Six years ago, as I was ready to hand over the mic to younger talent, Phil became ill and within a year had passed away. Thus began my run of one more year’s. I was devastated by Phil’s passing and knew I had to stay on with the transition, year one, and then the attempted sale, year two, gifting to Iowa State University, year three, Covid-19 forcing us to move on-line, year four and five, but as year six approached I had to redraw the line in the sand, With that decision, year six would be, with acquiescence to my wife, the farewell tour. We even entertained making up shirts with the names of all those cities our tour had passed through, but saner minds prevailed, and the shirt idea was nixed.

It has been, despite my whining here and there, a spectacularly great decision. I learned much along the way; taxes, business planning, the histories of people, places, and things, and even some odd tidbits, like always make sure you know where the wipers and light switches are on your rental car especially when driving through Mississippi in the dark. As I leave, I want to thank my co-workers who unbegrudgingly filled in for me back at the office while I galivanted around the countryside, my boss who not only put Phil onto me, but gave me the time off to do it, and especially to my wife, Deb, who supported me, cheered me on, and eventually even became my paid handler, coincidentally the best I ever had.

But all things do come to an end, and this will be my swan song. I am extremely proud of the work I have done and will be forever grateful for the experience. If there is a lesson here for my readers, never be afraid to take the chance. You just might surprise yourself as to what you can accomplish and where the decision might lead.

Thankyou Phil

A Saint for all Reasons

Disclaimer, I intend no offense to Catholics or the many saints that exist, but did you realize that there is a saint for almost every purpose. Did you know that Saint Alexander of Comana is the patron saint of charcoal burners. That will come in handy next time I am forced to grill. Meanwhile Amand would be the patron saint of bartenders, another one of my many occupations. Anthony the Abbot would be the patron saint of gravediggers. And let us not forget the patron saint of women seeking husbands, Anthony of Padua. Shouldn’t that one have been a female? And those are just the patron saints that start with the letter A. If you want to check out the complete list for yourself, go to: https://d2y1pz2y630308.cloudfront.net/24191/documents/2019/11/Patron%20Saints%202.pdf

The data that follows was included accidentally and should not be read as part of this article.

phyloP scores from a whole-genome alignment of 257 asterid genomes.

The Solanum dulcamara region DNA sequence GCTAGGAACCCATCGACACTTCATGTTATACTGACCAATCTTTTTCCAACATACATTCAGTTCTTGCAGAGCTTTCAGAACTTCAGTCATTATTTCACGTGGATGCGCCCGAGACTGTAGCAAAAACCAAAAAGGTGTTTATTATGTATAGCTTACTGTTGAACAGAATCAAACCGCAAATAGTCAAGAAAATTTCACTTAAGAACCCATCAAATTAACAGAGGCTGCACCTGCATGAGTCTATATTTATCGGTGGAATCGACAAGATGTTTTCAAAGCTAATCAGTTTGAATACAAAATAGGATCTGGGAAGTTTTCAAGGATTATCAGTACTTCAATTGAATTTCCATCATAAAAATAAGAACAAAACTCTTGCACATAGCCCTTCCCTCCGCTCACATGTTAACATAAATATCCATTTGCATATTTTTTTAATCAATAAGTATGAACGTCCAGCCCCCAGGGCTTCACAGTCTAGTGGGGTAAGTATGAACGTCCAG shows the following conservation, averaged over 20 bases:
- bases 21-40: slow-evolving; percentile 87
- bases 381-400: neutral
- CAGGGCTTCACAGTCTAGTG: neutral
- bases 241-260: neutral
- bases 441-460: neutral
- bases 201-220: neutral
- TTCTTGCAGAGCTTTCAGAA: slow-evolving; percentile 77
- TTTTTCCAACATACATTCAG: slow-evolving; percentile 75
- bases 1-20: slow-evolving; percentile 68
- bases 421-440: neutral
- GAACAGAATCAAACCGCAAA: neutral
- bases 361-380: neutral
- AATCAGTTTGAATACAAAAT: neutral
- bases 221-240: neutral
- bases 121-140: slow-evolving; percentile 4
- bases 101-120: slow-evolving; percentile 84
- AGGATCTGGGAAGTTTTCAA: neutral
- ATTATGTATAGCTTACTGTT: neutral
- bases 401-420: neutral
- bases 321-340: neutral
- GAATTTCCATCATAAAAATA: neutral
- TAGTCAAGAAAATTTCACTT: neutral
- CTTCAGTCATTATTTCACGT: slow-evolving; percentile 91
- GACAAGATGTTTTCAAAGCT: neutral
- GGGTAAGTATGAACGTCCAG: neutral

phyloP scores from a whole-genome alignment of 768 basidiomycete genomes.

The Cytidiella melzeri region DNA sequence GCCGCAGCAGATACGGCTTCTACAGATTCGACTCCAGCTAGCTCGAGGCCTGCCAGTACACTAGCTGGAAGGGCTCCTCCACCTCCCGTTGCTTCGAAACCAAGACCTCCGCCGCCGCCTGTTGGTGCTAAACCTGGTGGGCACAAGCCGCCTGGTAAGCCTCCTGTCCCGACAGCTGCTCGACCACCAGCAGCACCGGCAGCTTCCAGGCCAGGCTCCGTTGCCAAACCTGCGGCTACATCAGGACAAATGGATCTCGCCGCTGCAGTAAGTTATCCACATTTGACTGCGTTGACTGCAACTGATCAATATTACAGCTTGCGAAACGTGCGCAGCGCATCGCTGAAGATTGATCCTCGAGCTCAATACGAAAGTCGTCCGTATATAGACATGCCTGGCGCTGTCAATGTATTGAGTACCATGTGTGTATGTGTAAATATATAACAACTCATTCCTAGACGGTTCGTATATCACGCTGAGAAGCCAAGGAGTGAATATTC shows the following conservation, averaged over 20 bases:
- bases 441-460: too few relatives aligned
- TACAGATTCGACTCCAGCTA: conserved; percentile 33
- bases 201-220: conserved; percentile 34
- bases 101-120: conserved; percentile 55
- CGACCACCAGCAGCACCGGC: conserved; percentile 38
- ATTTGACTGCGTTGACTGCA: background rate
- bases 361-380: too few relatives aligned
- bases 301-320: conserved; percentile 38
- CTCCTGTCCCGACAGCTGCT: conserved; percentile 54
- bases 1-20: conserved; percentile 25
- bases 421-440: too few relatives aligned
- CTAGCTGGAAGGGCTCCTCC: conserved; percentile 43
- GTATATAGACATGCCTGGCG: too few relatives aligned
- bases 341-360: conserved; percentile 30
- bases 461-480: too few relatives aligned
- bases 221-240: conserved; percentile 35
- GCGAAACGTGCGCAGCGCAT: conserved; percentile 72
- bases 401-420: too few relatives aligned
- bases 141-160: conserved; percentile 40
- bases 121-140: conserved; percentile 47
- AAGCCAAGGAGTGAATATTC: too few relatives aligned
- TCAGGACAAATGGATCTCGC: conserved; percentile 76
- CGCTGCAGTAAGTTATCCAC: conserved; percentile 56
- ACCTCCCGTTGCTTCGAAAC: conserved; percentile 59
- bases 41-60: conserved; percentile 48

This morning our church was celebrating All Saints weekend and the conversation about saints came up. We were asked to consider the people in our lives that have passed on and though too many came to mind, I found myself thinking of my brother. He was only seven when he died. I was only eight. We were thick as thieves in our short lives to that point but we had already survived a lifetime of hijinks. There was no dare that he wouldn’t throw down and there was no challenge I didn’t accept. “I bet you can’t jump from that rock to this one.” I bet you’re too scared to jump off the hay loft.” And then there was the “I dare you to jump from that fence post to this one.” Though most of them resulted in various injuries, that last one was way too close to serious, not that mom or dad ever found out thanks to the unwritten code that we just didn’t tell on each other, ever! We clearly needed a patron saint of our own, like maybe Cajetan, the patron saint of gamblers.